So far nobody knows how H6’s high speed busses perform since the numbers generated with Allwinner’s Android do not matter at all (not only Allwinner’s Android favours settings that will lead to nice single threaded CPU performance suitable for an Android device — everything that’s needed for performant IO and networking needs different settings that aren’t developed yet).
AFAIK USB3 and PCIe IP blocks are licensed from Synopsys so at least USB3 performance should be predictable (as good as RK3328/RK3399) so we have to see what’s possible with PCIe. Whether it’s something that performs poorly and is there more or less by accident (like SATA on Allwinner’s A10 and A20) or something you want to attach 4-port SATA controllers and other stuff to.
BTW: I doubt you’ll ever want to connect ‘PCIe storage’ to H6 since those expensive PCIe SSDs want a PCIe 3 x4 interface and not PCIe 2 x1 (more than 8 times slower). More likely we’ll see USB3 and SATA controllers attached to the PCIe bus, Pine64 folks already have an ASM1061 dual-SATA mPCIe module in the pipeline. So it’s all about driver support (PCIe + SATA) and most probably you’ll need to cramp u-boot + kernel + initramfs into SPI NOR flash to be able to put your rootfs on a SATA disk (since I doubt u-boot supports all the gazillions of SATA controllers available to be attached to a PCIe bus)
Almost forgot to mention. If it’s still as on the early prototypes then this board also supports USB2 data lines on the mPCIe connector. So it’s also suitable to attach LTE modems there but only those that feature an own SIM card slot on the card. And if USB on the mPCIe connector is used then IIRC one of the 2 USB2 receptacles doesn’t work any more.
AFAIK Pine folks are pretty busy at the moment (and on their way to FOSDEM) but they promised to upload recent schematics of the board to the wiki early next week.
Might be a nice NAS board if you add a “4 Port SATA III Mini PCI-e Controller Card”
One of the things I see keep coming up is people have different uses in mind for these devices so as normal what is terrible to one person is useable for another.
I have a hobby interest in Indie film making, I edit, cut, transcode my own mini films.
I use a elderly Intel duel core laptop, a elderly ( LCD smashed, but HDMI out AMD Phenom II quad core laptop ), a second hand Dell intel i5 .
I don’t bother with 4K, I normally use 1080, 720 or DVD. I use a simple USB to 2.5 HDD case, cost less than £7 and a second hand £5 2.5 HDD. To move movie between devices and to play on my Android TV boxes ( I don’t want the cost or trouble of installing a network at home or central storage ).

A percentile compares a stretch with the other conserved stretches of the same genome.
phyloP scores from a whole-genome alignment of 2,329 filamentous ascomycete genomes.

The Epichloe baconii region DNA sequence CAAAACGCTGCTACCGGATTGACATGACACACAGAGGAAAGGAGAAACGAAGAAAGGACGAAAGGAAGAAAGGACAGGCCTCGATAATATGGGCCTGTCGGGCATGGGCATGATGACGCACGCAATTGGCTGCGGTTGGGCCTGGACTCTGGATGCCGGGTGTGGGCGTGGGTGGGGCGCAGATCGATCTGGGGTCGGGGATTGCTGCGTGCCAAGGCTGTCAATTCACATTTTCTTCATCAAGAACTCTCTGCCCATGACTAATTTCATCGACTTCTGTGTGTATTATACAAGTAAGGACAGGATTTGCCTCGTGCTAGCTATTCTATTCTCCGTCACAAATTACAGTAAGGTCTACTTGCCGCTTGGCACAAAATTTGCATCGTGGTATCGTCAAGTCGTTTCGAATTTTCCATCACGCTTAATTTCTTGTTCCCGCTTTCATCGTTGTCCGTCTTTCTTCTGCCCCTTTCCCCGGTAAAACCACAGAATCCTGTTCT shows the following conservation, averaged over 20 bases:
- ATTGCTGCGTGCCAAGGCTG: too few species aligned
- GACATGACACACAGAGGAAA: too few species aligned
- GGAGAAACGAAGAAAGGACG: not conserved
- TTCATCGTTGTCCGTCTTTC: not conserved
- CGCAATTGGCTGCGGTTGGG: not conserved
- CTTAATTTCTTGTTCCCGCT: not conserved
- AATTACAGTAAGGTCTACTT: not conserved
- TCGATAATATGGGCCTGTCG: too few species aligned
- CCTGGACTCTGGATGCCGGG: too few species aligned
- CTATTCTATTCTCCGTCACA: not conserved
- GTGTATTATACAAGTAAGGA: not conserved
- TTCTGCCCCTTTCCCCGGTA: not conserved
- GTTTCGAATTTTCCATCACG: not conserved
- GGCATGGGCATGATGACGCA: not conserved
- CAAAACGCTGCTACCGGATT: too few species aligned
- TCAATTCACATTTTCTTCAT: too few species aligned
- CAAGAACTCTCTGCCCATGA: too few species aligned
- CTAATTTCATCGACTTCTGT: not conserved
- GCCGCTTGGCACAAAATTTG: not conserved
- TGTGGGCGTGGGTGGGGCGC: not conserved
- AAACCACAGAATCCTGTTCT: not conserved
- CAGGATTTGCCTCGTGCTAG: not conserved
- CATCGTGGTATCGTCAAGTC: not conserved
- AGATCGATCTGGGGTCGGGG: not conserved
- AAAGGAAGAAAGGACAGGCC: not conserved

My arrangement would drive tkaiser mad or any network professional. But for me it works, does the job, I am not a business chasing time lines or have customers bullying me, that they want it yesterday. I have copes of my films on different devices and /or on DVD.
My adhock systems suits me and my needs.
Sure, this will also be my first test once we have mainline Linux running on this board and looked into appropriate settings and software support (cpufreq/DVFS, IRQ affinity, PCIe driver support/quirks and so on).
Some numbers for the rather popular Marvell 88SE9215 4-port SATA controller (single lane PCIe 2.x interface) can be found here: https://forum.armbian.com/topic/4845-marvell-based-4-ports-mpci-sata-30/
It’s important to read the text too since the numbers were generated with setups that aren’t comparable (eg. ext4 vs. btrfs and this with various RAID modes). At least it’s obvious that the rather outdated i.MX6 has not the fastest PCIe 2.x implementation compared to the Marvell SoCs that are able to fully saturate a PCIe lane. And also funny that Marvell’s own SATA implementation that lives directly in the SoC clearly outperforms PCIe attached SATA as long as we’re talking about a single PCIe 2.0 lane as on H6.
But even if PCIe performance isn’t that great and even if it’s just at i.MX6 level it’s still a great way for flexible expansion since it’s a general purpose high speed interface we’re dealing with.
You get ‘450Mbps Apple Atheros AR5BXB112 AR9380’ mPCIe cards off eBay that were taken out of used MacBooks for less than 10 bucks with dual-band capability and 3×3 MIMO. So unlike the crappy Wi-Fi that can be found on almost all SBC today a board with mPCIe slot can serve as a real performant wireless accesspoint (or client of course).